The start of this week’s NCAA men’s basketball tournament may be all hoop fans have been thinking of, but there’s another sort of March Madness that is well under way, and it’s much closer to home.
This week has been circled on high-school-theater-fan calendars across the Lower Hudson Valley for months, as 20 musicals enter the final stretch before opening night.
This is “Production Week,” sometimes called “Tech Week,” often called “Hell Week.” At most schools, that means long cue-to-cue rehearsals, when weeks of work by student actors, musicians and technicians coalesces into a high school musical.
Eight schools open their musicals on Thursday, meaning their production week is condensed.
Whether it comes on Wednesday or Thursday, the final dress rehearsal will be a time to iron out those wrinkles, to master set changes, to perfect costume changes, to polish cadenzas and to time out the lighting cues.
Sound technicians will chart entrances and exits to get the right levels on body mics, so the actors and actresses can be heard.
Stage managers will fret over which actors are standing in the wings, and whether they might just be better off in the green room and not in the way of the stage crew.
On the other side of the footlights, grandmothers and grandfathers will arrive to take it all in, florists will be called for an opening-night bouquet, costumes will be checked and fidgeted with. Hair will be set, toyed with, sprayed to within an inch of its life.
As the orchestras tune up, with minutes to go before this monumental event in the lives of these kids, directors — from Flori Doyle at Ardsley to Christina DeFeo in Suffern — will gather their casts for a final thought and hand the show over to their stage managers for the anticipation-laden words: “Places, please.”
The houselights will dim, the audience will hush and the overture will begin, the journey from “Hell Week” to musical-theater heaven at an end.
As for what will fill those 20 stages, it runs the gamut from the fantastical to the realistic, with plenty in between.
Blind Brook High School has “All Shook Up,” a jukebox musical that somehow simultaneously satisfies fans of Elvis Presley and William Shakespeare. (See story, video here.)
In Ardsley, the wickedly fun satire “Urinetown the Musical” borrows heavily from the Broadway canon and fires a shot over the bow of corporations, community organizers and people who follow either side. (See release here.)
At Brewster High, the box social awaits for the territory folks in the Rodgers & Hammerstein classic, “Oklahoma!” (See photo, info here.)
At Carmel High, Shoeless Joe Hardy is in the on-deck circle for “Damn Yankees.”
All Babe wants is a 7 1/2-cent raise — and all Sid Sorokin wants is Babe — in “The Pajama Game” at Edgemont High School in Scarsdale. (See story, video here.)
They’re readying the barricade as students and soldiers draw battle lines in “Les Miserables” at Suffern High School. (See story, video here.)
The Oompa Loompas are ready to dish out some Wonkian lessons to a few bratty kids in Tuckahoe’s “Willy Wonka, the Musical.” (See story, video here.)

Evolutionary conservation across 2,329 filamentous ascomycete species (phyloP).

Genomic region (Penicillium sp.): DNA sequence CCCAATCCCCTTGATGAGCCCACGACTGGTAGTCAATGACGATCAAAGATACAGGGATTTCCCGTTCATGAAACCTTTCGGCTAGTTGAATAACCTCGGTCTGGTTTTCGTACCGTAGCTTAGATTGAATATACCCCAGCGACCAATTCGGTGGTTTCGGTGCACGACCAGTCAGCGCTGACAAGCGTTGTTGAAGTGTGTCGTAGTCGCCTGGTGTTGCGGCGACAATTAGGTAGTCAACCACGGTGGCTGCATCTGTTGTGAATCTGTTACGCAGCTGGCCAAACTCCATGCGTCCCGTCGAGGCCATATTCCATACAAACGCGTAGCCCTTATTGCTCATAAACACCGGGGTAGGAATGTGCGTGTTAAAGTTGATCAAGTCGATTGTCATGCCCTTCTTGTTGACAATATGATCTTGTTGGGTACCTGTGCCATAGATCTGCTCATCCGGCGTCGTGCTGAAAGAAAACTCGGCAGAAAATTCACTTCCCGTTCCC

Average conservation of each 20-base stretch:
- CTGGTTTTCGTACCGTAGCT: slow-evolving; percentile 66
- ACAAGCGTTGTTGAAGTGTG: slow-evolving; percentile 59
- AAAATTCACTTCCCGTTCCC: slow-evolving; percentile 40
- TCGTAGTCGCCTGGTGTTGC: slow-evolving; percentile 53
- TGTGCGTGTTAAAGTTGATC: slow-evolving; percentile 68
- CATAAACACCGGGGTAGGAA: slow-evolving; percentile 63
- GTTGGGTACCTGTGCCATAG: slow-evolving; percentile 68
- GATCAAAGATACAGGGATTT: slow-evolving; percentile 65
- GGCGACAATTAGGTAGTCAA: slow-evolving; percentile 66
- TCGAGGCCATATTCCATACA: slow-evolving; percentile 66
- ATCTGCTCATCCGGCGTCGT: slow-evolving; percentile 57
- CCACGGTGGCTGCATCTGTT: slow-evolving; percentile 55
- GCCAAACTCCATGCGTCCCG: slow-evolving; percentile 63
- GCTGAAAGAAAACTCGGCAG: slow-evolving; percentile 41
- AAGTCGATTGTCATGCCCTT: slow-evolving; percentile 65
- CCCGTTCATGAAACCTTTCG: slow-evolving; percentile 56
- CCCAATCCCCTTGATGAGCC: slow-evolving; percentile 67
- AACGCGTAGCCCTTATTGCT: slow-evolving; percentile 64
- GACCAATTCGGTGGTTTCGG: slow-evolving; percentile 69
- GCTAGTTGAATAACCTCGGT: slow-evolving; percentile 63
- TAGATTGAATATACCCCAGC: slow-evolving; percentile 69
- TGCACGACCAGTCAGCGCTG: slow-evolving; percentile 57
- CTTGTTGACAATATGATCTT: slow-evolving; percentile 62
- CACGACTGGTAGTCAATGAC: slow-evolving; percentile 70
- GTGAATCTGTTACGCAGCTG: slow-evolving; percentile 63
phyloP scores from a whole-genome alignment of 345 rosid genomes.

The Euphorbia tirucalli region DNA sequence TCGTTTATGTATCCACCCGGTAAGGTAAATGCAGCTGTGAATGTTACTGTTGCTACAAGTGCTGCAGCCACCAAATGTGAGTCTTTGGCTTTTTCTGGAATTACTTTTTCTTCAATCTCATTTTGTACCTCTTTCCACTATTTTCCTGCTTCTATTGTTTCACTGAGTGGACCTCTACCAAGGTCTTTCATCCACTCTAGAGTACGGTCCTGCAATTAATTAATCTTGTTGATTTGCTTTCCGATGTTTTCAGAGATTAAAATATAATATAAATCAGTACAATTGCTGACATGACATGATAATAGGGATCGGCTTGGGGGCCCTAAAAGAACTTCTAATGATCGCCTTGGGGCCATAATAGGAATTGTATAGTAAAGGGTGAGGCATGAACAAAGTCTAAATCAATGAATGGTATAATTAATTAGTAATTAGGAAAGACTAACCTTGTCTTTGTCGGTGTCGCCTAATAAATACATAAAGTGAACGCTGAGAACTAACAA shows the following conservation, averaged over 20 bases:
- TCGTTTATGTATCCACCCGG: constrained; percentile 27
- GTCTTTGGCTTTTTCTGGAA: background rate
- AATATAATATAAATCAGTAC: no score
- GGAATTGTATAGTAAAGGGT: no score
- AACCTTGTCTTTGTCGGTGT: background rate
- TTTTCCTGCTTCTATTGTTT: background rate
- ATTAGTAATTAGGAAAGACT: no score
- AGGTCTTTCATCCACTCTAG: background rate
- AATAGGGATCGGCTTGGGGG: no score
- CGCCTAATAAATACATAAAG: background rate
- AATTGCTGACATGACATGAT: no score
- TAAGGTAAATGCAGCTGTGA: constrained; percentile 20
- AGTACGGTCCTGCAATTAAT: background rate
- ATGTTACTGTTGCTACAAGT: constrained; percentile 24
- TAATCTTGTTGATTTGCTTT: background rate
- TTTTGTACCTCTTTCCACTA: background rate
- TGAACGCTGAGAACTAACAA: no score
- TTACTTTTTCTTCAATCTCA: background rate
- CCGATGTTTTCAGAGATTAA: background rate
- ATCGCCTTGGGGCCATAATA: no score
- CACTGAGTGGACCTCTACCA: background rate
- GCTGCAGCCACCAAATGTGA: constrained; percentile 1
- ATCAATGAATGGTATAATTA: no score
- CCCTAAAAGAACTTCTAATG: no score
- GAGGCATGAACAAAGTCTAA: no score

A few musicals are on multiple stages this weekend.
At Woodlands High School in Hartsdale and at Valhalla High School, a nun-turned-governess falls in love with an Austrian captain — and his seven children — in “The Sound of Music.” (See Woodlands story and video here. See Valhalla story and video here.)
The kids from Rydell High ride high in two productions of “Grease!” this weekend, at Briarcliff and Hendrick Hudson high schools. (See HenHud story and video here. See Briarcliff story and video here.)
“Disney’s Beauty and the Beast” — the tale as old as time featuring a pretty French girl who dreams of more than a provincial life — graces the stages at Fox Lane High School in Bedford and Yorktown High School. (See Fox Lane story, video, here. See Yorktown story, video, here.)
Dobbs Ferry stacks the mattresses and fills the moat for Princess Winnifred the Woebegone in the bright “Once Upon a Mattress.” (See info, cast list, here.)
Haldane High School finds out what happens after “they lived happily ever after” in Stephen Sondheim and James Lapine’s “Into the?Woods.” (See release, photo, here.)
Ramapo presents “Fame,” about fiercely talented teens who face obstacles at a performing-arts high school. (See cast list, times here.)
Dorothy leaves Toto back in Kansas as she and the Scarecrow, Tin Man and Cowardly Lion ease on down the road in “The Wiz” at Clarkstown High School South. (See story, video here.)
Annie Oakley is convinced she can outshoot, outsing and even outspit Frank Butler in Irving Berlin’s “Annie Get Your Gun” at Croton-Harmon High School. (See story, video here.)
At Pelham Memorial High School, it’s time for the prom — “Zombie Prom” — the story of a girl, the boy who loves her, and an unfortunate dive into a nuclear power plant. (See story, video here.)
Tappan Zee High School presents “Cabaret,” the story of Sally Bowles and an Emcee who’s not who he appears to be, in a gritty nightclub in an even grittier Berlin between the wars. (See story, video here.)